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Top 5 Things that Make This Pastor Sad

Pastoral ministry isn’t hard physically. Many aspects are actually totally enjoyable. One of my favorite things in the world is developing sermons and preaching them. Visiting people has become a good source of entertainment and fellowship. Hospital visits are even becoming more, well “enjoyable” isn’t the right word, manageable?!

Pastoral ministry is hard in other ways. It takes an emotional toll after a while. There are many sad aspects of the job that suck the life and energy out of me. Here are the leading causes of pastoral sadness.

1. Tragedies
Bad things happen to a lot of people. Watching the elderly woman take care of her husband slipping away with Alzheimer’s. Watching people slowly succumb to cancer. Parents who give birth to kids with health issues. Suicide. Accidents and injuries. Man, it’s tough walking with people through these things. It also seems like these things come in bunches. There have been times where these things just compound and I wonder where the energy comes from to deal with another one. I have learned to not take seasons free of these things for granted.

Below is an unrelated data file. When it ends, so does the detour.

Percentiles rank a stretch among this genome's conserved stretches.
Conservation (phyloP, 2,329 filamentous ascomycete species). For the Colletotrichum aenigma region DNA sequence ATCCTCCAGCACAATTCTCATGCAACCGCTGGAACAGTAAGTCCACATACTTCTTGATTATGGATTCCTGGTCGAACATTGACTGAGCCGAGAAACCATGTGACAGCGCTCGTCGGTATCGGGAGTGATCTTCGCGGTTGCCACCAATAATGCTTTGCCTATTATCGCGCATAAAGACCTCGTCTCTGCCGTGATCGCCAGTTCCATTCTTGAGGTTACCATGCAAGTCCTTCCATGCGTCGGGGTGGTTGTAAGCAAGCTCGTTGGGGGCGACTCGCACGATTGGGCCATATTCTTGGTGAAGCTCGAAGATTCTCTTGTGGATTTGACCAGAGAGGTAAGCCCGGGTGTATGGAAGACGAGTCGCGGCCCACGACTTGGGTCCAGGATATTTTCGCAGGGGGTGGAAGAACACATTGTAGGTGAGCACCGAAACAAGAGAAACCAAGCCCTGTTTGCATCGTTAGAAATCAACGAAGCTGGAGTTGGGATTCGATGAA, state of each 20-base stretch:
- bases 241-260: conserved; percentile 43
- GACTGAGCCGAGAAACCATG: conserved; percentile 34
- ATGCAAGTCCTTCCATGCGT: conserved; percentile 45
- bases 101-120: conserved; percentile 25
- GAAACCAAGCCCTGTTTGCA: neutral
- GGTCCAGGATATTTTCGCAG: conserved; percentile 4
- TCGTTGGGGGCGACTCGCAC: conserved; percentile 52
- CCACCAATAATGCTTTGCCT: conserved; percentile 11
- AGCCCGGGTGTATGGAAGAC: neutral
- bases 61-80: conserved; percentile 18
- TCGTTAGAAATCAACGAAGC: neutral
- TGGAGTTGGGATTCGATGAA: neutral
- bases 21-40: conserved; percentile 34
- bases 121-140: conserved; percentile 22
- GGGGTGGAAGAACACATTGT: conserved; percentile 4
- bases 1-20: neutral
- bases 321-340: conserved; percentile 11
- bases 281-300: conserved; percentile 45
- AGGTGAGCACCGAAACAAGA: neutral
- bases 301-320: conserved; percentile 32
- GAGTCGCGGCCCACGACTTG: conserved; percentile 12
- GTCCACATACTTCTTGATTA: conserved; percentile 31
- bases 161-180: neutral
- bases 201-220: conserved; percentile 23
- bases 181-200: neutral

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Preaching Against Things Feels Good, but is it Good?

I like to put emotion in my preaching, not over the top, I’m not skipping and jumping and trying to stir up emotion. I just mean I want to have an emotional attachment to my subject.

Anytime I struggle to come up with another sermon idea (preaching three times a week for 20 years and not doing reruns causes this problem occasionally), my fallback is to talk about subjects I’m passionate about.

However, one thing I’ve noticed is that “passion” usually means “disgust.” I generally revert to preaching about things I despise, doctrines that are wrong, and frequently I call out theologians, churches, and denominations that promote such things.

Now, this is fun and will allow you to write a quick sermon. The audience eats it up too. There are laughs and nodding of heads. Everyone leaves feeling good about themselves and their church.